Since it was my first time doing a hand-painted piece, I maybe over-detailed some assets of the scene, and it made me lose a lot of time. I was always told to take great care of the accuracy and the cleanness of my models, to put a lot of effort in detail and topology, but in  a hand-painted model, things are different: all the details are in the texture, so you just need to make sure that your UVs are clean and that your models remain as low-res as possible, in order not to make your scene too heavy.

Texturing

The texturing part is without any doubt the most difficult of the whole process. It’s the moment when you have to perform your artistic skills and mobilize all your knowledge about light, color, contrast, texture - knowledge I barely had when I started the piece. Indeed, since I wanted my piece to be completely unlit and shadeless, I had to imagine and manually paint each 3D pass directly into the base color channel. So I used my clay render to have some lighting landmarks, and I decided to do some paint-over to see what result I could get. This part was really exhausting and difficult because I had to study in order to make up for my shortcomings while experimenting at the same time. My first attempts were really hideous, but I got better as I spent a lot of time on it, and tried over and over - for that, there’s no secret: hard work is the only way to improve.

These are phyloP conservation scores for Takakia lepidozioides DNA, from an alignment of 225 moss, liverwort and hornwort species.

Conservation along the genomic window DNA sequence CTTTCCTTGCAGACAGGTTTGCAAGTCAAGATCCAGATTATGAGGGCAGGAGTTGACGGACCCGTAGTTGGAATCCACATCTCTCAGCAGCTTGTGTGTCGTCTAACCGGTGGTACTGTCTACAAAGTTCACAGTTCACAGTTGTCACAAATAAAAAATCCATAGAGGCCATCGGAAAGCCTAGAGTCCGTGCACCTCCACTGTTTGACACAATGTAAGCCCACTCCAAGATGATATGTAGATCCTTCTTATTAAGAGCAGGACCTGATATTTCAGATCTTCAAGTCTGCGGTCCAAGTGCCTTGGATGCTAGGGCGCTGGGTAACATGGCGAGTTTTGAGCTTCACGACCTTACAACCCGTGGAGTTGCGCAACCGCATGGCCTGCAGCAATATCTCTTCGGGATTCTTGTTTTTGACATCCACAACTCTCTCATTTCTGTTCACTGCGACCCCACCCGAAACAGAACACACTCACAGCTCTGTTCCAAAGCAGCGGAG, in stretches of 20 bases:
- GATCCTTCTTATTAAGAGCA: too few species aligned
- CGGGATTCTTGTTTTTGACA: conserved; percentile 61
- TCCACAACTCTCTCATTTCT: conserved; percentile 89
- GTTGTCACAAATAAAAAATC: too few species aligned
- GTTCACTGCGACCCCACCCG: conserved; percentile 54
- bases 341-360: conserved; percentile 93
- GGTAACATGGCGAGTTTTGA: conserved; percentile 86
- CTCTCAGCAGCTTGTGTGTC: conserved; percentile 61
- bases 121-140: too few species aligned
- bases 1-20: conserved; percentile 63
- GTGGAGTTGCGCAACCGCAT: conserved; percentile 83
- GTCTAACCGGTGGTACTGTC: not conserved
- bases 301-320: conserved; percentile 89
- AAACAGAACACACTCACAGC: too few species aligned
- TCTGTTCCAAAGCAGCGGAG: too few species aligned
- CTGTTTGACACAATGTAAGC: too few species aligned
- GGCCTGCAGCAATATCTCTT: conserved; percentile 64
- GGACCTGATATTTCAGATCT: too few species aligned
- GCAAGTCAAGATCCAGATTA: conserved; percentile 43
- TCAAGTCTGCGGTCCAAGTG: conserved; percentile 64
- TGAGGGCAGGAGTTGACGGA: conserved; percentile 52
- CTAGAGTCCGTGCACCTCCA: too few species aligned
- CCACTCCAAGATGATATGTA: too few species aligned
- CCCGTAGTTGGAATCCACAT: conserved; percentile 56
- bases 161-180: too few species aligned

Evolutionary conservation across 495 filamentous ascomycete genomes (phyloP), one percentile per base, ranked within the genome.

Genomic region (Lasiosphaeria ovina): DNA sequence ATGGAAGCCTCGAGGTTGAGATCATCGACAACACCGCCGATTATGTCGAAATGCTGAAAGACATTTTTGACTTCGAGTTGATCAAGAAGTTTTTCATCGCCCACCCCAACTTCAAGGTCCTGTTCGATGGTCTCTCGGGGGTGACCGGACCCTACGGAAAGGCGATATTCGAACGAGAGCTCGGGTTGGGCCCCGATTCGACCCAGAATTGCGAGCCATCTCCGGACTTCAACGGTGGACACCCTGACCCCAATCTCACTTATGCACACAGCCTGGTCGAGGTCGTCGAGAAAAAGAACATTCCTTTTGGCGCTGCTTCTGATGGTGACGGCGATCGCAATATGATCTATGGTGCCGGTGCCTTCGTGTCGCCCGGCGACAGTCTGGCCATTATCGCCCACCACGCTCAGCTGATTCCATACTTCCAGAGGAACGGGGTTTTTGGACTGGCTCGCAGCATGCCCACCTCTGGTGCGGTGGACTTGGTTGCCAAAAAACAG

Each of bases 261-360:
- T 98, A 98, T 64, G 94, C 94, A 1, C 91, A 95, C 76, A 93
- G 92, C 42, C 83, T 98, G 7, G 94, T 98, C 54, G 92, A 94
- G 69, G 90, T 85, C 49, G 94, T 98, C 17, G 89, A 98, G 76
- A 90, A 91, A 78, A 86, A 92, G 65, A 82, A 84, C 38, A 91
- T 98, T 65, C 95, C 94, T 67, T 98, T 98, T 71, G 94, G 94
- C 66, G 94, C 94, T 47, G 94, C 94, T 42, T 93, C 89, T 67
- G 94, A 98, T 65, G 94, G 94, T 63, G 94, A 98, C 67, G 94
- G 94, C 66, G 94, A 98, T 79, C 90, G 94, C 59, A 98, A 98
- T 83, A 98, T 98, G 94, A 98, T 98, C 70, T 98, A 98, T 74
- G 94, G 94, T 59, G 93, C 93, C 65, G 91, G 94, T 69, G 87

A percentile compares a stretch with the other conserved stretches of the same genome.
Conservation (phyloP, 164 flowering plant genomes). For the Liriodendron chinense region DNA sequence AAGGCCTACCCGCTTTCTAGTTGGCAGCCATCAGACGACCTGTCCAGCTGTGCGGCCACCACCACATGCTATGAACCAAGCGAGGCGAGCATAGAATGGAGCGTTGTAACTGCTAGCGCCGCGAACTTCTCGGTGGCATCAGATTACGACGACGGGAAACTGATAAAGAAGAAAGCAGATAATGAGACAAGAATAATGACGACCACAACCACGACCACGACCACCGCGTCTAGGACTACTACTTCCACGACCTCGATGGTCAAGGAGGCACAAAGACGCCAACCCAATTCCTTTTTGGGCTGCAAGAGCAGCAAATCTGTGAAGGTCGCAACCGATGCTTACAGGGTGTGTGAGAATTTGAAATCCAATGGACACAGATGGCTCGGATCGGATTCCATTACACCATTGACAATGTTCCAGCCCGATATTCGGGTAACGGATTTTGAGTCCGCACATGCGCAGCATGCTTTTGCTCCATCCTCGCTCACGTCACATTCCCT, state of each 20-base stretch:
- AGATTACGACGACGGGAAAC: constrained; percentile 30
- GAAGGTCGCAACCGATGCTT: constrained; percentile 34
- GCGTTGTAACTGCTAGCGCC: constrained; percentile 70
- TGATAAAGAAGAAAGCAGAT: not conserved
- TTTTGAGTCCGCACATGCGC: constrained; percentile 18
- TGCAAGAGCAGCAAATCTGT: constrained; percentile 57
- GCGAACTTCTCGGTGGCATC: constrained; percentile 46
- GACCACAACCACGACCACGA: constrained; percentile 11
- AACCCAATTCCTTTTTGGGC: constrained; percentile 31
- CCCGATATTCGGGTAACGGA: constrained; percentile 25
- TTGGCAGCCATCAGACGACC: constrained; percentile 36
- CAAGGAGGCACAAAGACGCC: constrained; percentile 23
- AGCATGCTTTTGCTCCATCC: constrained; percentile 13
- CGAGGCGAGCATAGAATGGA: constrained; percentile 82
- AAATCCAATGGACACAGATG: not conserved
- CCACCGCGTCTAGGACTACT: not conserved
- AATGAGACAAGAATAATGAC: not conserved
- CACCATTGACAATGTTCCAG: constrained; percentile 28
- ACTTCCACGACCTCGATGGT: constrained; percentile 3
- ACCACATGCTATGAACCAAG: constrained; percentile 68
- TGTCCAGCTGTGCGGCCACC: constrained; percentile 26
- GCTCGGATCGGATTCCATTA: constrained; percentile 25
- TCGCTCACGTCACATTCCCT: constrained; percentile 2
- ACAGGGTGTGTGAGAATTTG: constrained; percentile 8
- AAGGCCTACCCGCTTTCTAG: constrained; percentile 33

I assigned one material slot per object category (the house, the veggie garden, etc…), as you can see on the pic below, in order to make my UV sets more readable and easy to texture. I only textured the visible side of my scene because I was running out of time.

Once I blocked the colors, I textured the whole scene in Substance Painter and exported only the base color as needed.

The best advice I can give for the texturing part is to know what atmosphere you want your scene to give off; make moodboards! Once you know that, you can easily compose a palette and start to work with a good base.